This, however, is dependent on the government adopting a strategic approach to gradually completing the deregulation of the electricity market, while pursuing the diversification of the country's energy mix.
New analysis from Frost & Sullivan (energy.frost.com) Strategic Analysis of the Cameroonian Electricity Industry, estimates the market to grow by a compound annual growth rate (CAGR) of at least 7.2 per cent between 2007 and 2013.
“The Cameroonian electricity industry is projected to generate revenues of about $494.2 million by 2013,” notes Frost & Sullivan Industry Analyst Jeannot Boussougouth. “This growth will be driven by the convergence of factors such as new additional generation capacities in Yassa and Kribi, and the continued robustness of the demand for electricity in the country.”
Current participants and potential new entrants have to overcome a number of challenges – including corruption, revenue collection and the lack of adequate infrastructure – if they are to fully benefit from the expected boom in the demand for electricity in the country.
Market participants are also faced with an environment in which power sector reforms have produced mixed results. AES Sonel still maintains a monopolistic position and is the main provider of funds to the regulatory body. This does not offer an entirely independent or fair regulatory environment.
If Cameroon is to meet its goal of adding at least 10,000 MW of electricity by 2030, it would need to ensure that issues such as the cost reflectivity of electric tariffs are fully considered and the opening-up of the transmission and distribution segments to private companies is achieved.
“There are several challenges that have restricted the entry of private investors into the Cameroonian electricity sector,” remarks Boussougouth. “The scale of investments required suggests that public private partnerships (PPP) are likely to be the most viable option due to their mechanism of risk sharing.”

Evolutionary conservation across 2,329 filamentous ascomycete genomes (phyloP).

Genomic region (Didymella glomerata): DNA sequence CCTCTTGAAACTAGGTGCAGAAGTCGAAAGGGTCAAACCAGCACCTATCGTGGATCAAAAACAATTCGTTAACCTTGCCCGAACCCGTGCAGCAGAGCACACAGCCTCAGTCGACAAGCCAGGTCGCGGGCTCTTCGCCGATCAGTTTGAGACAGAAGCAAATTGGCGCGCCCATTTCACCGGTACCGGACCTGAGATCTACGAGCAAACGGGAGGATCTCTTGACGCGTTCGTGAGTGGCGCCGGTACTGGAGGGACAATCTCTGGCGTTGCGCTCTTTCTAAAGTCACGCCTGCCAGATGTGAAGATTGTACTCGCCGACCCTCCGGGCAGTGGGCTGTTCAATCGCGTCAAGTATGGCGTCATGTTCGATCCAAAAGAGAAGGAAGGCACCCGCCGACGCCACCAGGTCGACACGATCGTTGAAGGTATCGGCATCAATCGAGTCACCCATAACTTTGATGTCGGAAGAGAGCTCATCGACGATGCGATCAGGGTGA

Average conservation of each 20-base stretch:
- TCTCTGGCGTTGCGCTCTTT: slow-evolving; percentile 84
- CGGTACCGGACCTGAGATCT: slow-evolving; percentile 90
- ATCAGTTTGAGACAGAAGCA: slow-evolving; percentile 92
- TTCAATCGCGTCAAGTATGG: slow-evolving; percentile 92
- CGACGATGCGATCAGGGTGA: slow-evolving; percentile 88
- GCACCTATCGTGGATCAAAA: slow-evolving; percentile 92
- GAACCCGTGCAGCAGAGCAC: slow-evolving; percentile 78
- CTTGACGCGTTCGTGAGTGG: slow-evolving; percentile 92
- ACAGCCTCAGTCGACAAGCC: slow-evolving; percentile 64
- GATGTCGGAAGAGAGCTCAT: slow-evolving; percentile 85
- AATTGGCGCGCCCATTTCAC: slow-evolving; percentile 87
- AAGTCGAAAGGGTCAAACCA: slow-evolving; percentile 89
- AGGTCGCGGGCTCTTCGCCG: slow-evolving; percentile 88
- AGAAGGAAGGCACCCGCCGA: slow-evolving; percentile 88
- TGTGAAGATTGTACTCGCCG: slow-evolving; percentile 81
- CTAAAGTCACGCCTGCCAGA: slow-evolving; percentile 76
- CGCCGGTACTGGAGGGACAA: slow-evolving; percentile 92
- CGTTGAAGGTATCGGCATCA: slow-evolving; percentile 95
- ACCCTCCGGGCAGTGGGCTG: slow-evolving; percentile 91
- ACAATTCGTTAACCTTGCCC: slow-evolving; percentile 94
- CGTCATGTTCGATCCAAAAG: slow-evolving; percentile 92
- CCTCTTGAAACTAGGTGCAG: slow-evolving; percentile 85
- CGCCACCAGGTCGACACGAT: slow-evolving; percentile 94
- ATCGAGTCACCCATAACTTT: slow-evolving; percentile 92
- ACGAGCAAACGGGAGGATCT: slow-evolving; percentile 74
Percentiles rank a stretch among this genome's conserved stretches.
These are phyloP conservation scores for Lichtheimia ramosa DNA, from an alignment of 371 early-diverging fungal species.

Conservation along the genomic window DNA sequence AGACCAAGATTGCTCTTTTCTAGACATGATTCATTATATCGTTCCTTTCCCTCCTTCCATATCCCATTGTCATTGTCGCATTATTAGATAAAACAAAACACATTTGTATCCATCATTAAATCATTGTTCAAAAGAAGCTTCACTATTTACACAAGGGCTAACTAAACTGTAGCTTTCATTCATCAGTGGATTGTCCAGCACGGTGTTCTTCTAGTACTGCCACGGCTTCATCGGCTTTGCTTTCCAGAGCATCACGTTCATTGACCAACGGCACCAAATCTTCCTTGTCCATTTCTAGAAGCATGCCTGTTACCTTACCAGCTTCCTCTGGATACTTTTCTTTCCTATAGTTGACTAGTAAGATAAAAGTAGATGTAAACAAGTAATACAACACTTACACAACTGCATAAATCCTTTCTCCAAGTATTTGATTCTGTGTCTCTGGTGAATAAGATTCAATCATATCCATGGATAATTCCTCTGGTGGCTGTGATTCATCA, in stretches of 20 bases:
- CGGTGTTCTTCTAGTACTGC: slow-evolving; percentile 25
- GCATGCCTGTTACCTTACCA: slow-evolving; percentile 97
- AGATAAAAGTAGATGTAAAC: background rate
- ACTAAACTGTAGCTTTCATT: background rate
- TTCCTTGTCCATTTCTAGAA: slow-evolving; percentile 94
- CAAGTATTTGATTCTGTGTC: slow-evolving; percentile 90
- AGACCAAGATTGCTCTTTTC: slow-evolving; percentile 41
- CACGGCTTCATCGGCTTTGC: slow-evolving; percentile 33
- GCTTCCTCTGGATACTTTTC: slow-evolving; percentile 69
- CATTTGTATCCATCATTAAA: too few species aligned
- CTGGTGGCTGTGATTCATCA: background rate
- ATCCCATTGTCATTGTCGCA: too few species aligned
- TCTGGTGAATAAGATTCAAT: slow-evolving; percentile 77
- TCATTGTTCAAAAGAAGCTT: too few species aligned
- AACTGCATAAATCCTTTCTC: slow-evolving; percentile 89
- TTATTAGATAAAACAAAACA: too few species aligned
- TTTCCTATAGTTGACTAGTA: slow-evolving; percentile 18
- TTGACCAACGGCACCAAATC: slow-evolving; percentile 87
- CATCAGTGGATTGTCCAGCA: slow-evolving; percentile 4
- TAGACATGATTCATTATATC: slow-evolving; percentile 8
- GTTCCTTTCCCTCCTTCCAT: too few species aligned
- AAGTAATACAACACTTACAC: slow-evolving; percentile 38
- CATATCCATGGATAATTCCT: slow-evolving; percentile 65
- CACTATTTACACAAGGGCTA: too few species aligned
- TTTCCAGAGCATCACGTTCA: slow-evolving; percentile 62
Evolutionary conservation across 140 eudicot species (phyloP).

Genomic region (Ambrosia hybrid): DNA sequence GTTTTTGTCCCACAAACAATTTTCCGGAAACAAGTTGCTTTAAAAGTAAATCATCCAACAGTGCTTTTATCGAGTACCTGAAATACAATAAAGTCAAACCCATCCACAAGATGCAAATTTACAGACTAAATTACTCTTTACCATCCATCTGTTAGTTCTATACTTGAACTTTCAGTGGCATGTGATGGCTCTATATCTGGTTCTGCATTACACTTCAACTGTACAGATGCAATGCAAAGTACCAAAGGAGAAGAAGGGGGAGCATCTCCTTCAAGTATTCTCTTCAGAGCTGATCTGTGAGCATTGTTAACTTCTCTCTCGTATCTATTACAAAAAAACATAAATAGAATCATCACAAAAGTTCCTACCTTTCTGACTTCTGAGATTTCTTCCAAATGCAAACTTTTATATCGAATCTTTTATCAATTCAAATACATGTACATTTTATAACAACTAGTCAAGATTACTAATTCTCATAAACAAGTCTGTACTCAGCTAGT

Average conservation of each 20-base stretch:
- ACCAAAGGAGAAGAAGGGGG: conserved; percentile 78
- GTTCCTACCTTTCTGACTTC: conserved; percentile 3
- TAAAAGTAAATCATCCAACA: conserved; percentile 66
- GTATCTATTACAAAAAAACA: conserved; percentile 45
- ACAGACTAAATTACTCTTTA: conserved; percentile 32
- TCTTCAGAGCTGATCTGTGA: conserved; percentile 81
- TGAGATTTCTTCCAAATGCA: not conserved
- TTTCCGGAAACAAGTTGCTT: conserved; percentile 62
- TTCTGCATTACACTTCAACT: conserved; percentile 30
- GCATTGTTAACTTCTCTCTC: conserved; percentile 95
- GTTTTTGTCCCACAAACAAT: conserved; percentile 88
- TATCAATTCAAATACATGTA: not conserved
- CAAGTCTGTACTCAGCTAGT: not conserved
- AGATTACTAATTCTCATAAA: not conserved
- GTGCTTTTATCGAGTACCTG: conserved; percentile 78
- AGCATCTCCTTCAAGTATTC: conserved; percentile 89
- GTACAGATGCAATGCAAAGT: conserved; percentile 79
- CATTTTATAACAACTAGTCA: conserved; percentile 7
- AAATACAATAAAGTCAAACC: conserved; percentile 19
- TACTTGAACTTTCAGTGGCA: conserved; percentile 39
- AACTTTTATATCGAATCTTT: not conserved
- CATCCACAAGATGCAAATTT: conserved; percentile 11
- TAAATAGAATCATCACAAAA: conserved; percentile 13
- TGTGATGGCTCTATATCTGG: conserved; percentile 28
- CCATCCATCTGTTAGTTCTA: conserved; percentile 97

The fact that AES's concession agreement with the Cameroonian government is to a maximum power production capacity of 1,000 MW indicates that there are massive opportunities in the generation function for private companies. The recent announcement of the creation of a new electric power production company known as Kribi Power Development Company (KPDC) is indicative of this trend.
“In addition, Cameroon should explore the possibility of gradually shifting from the single-buyer model, which should be seen as a transition operational model, to a completely deregulated electricity market based on a direct sale of electricity to end users,” advises Boussougouth. “This would limit government interventions, strengthen a market-driven decision-making process and improve productivity and efficiency.”
Finally, a further diversification of the country's energy mix must be pursued. A fast-track development of Cameroon's natural gas resources, which are estimated at approximately 105.9 billion cubic meters, provides a viable feedstock alternative.
If you are interested in a virtual brochure, which provides manufacturers, end users and other industry participants with an overview of the strategic analysis of the Cameroonian electricity industry, then send an email to Patrick Cairns, Corporate Communications, at patrick.cairns[.]frost.com, with your full name, company name, title, telephone number, company email address, company website, city, state and country. Upon receipt of the above information, an overview will be sent to you by email.
Strategic Analysis of the Cameroonian Electricity Industry is part of the Energy & Power Growth Partnership Service Programme, which also includes research in the following markets: Global Energy and Power Supplies, Energy Market Engineering and Power Generation. All research included in subscriptions provide detailed market opportunities and industry trends that have been evaluated following extensive interviews with market participants. Interviews with the press are available.
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Strategic Analysis of the Cameroonian Electricity Industry